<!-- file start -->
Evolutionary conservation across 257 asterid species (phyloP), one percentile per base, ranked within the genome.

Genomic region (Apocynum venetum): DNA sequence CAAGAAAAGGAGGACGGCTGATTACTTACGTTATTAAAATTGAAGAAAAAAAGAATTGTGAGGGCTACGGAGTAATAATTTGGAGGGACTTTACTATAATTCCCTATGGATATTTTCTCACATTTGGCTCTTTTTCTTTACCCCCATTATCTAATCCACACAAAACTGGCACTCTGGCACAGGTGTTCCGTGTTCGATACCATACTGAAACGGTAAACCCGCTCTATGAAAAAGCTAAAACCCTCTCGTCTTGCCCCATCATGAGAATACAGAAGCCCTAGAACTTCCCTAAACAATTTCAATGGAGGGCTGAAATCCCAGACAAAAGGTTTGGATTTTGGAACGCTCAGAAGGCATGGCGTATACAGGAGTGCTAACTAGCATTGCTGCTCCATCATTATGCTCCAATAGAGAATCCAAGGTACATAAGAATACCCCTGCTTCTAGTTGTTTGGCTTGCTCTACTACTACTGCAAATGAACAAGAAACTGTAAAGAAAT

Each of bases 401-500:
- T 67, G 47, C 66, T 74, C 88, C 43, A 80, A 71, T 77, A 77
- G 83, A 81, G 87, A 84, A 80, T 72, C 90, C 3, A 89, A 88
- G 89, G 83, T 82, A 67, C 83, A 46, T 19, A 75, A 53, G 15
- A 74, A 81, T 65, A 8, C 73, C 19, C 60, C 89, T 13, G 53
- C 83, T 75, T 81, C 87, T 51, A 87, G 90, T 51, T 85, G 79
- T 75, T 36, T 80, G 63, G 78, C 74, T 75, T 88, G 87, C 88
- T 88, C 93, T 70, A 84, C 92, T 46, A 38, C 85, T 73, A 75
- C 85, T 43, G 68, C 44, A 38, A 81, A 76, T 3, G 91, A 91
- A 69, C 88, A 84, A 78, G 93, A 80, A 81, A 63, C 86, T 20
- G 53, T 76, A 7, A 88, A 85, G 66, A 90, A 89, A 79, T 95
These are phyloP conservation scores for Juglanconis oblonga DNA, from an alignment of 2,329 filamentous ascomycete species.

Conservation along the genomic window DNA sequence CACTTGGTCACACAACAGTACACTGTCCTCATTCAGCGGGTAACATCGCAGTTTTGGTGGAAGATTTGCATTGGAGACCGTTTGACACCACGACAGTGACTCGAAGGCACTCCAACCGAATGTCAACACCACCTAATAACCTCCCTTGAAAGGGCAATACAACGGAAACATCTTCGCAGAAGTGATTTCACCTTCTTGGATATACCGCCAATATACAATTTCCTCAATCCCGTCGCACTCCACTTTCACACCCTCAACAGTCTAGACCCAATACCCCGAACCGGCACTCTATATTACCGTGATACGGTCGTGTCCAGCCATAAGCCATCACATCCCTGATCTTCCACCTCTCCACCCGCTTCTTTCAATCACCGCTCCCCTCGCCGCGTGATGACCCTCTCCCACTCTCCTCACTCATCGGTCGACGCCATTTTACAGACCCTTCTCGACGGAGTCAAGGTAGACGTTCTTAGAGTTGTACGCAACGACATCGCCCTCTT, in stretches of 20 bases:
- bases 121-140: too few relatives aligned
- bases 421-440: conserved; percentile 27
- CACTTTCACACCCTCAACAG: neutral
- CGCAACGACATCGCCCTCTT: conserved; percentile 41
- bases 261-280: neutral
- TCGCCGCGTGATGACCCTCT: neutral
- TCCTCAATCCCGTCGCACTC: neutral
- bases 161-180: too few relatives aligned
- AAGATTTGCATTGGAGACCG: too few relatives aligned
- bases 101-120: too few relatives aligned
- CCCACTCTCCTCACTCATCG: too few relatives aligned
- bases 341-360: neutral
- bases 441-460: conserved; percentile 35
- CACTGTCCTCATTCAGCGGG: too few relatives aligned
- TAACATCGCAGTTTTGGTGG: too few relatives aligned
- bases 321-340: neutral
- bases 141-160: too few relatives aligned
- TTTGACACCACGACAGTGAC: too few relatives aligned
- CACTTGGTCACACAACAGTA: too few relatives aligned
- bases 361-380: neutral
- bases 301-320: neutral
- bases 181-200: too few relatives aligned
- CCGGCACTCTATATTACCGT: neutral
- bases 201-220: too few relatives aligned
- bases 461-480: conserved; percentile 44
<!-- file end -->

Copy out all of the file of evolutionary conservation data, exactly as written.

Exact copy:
Evolutionary conservation across 257 asterid species (phyloP), one percentile per base, ranked within the genome.

Genomic region (Apocynum venetum): DNA sequence CAAGAAAAGGAGGACGGCTGATTACTTACGTTATTAAAATTGAAGAAAAAAAGAATTGTGAGGGCTACGGAGTAATAATTTGGAGGGACTTTACTATAATTCCCTATGGATATTTTCTCACATTTGGCTCTTTTTCTTTACCCCCATTATCTAATCCACACAAAACTGGCACTCTGGCACAGGTGTTCCGTGTTCGATACCATACTGAAACGGTAAACCCGCTCTATGAAAAAGCTAAAACCCTCTCGTCTTGCCCCATCATGAGAATACAGAAGCCCTAGAACTTCCCTAAACAATTTCAATGGAGGGCTGAAATCCCAGACAAAAGGTTTGGATTTTGGAACGCTCAGAAGGCATGGCGTATACAGGAGTGCTAACTAGCATTGCTGCTCCATCATTATGCTCCAATAGAGAATCCAAGGTACATAAGAATACCCCTGCTTCTAGTTGTTTGGCTTGCTCTACTACTACTGCAAATGAACAAGAAACTGTAAAGAAAT

Each of bases 401-500:
- T 67, G 47, C 66, T 74, C 88, C 43, A 80, A 71, T 77, A 77
- G 83, A 81, G 87, A 84, A 80, T 72, C 90, C 3, A 89, A 88
- G 89, G 83, T 82, A 67, C 83, A 46, T 19, A 75, A 53, G 15
- A 74, A 81, T 65, A 8, C 73, C 19, C 60, C 89, T 13, G 53
- C 83, T 75, T 81, C 87, T 51, A 87, G 90, T 51, T 85, G 79
- T 75, T 36, T 80, G 63, G 78, C 74, T 75, T 88, G 87, C 88
- T 88, C 93, T 70, A 84, C 92, T 46, A 38, C 85, T 73, A 75
- C 85, T 43, G 68, C 44, A 38, A 81, A 76, T 3, G 91, A 91
- A 69, C 88, A 84, A 78, G 93, A 80, A 81, A 63, C 86, T 20
- G 53, T 76, A 7, A 88, A 85, G 66, A 90, A 89, A 79, T 95
These are phyloP conservation scores for Juglanconis oblonga DNA, from an alignment of 2,329 filamentous ascomycete species.

Conservation along the genomic window DNA sequence CACTTGGTCACACAACAGTACACTGTCCTCATTCAGCGGGTAACATCGCAGTTTTGGTGGAAGATTTGCATTGGAGACCGTTTGACACCACGACAGTGACTCGAAGGCACTCCAACCGAATGTCAACACCACCTAATAACCTCCCTTGAAAGGGCAATACAACGGAAACATCTTCGCAGAAGTGATTTCACCTTCTTGGATATACCGCCAATATACAATTTCCTCAATCCCGTCGCACTCCACTTTCACACCCTCAACAGTCTAGACCCAATACCCCGAACCGGCACTCTATATTACCGTGATACGGTCGTGTCCAGCCATAAGCCATCACATCCCTGATCTTCCACCTCTCCACCCGCTTCTTTCAATCACCGCTCCCCTCGCCGCGTGATGACCCTCTCCCACTCTCCTCACTCATCGGTCGACGCCATTTTACAGACCCTTCTCGACGGAGTCAAGGTAGACGTTCTTAGAGTTGTACGCAACGACATCGCCCTCTT, in stretches of 20 bases:
- bases 121-140: too few relatives aligned
- bases 421-440: conserved; percentile 27
- CACTTTCACACCCTCAACAG: neutral
- CGCAACGACATCGCCCTCTT: conserved; percentile 41
- bases 261-280: neutral
- TCGCCGCGTGATGACCCTCT: neutral
- TCCTCAATCCCGTCGCACTC: neutral
- bases 161-180: too few relatives aligned
- AAGATTTGCATTGGAGACCG: too few relatives aligned
- bases 101-120: too few relatives aligned
- CCCACTCTCCTCACTCATCG: too few relatives aligned
- bases 341-360: neutral
- bases 441-460: conserved; percentile 35
- CACTGTCCTCATTCAGCGGG: too few relatives aligned
- TAACATCGCAGTTTTGGTGG: too few relatives aligned
- bases 321-340: neutral
- bases 141-160: too few relatives aligned
- TTTGACACCACGACAGTGAC: too few relatives aligned
- CACTTGGTCACACAACAGTA: too few relatives aligned
- bases 361-380: neutral
- bases 301-320: neutral
- bases 181-200: too few relatives aligned
- CCGGCACTCTATATTACCGT: neutral
- bases 201-220: too few relatives aligned
- bases 461-480: conserved; percentile 44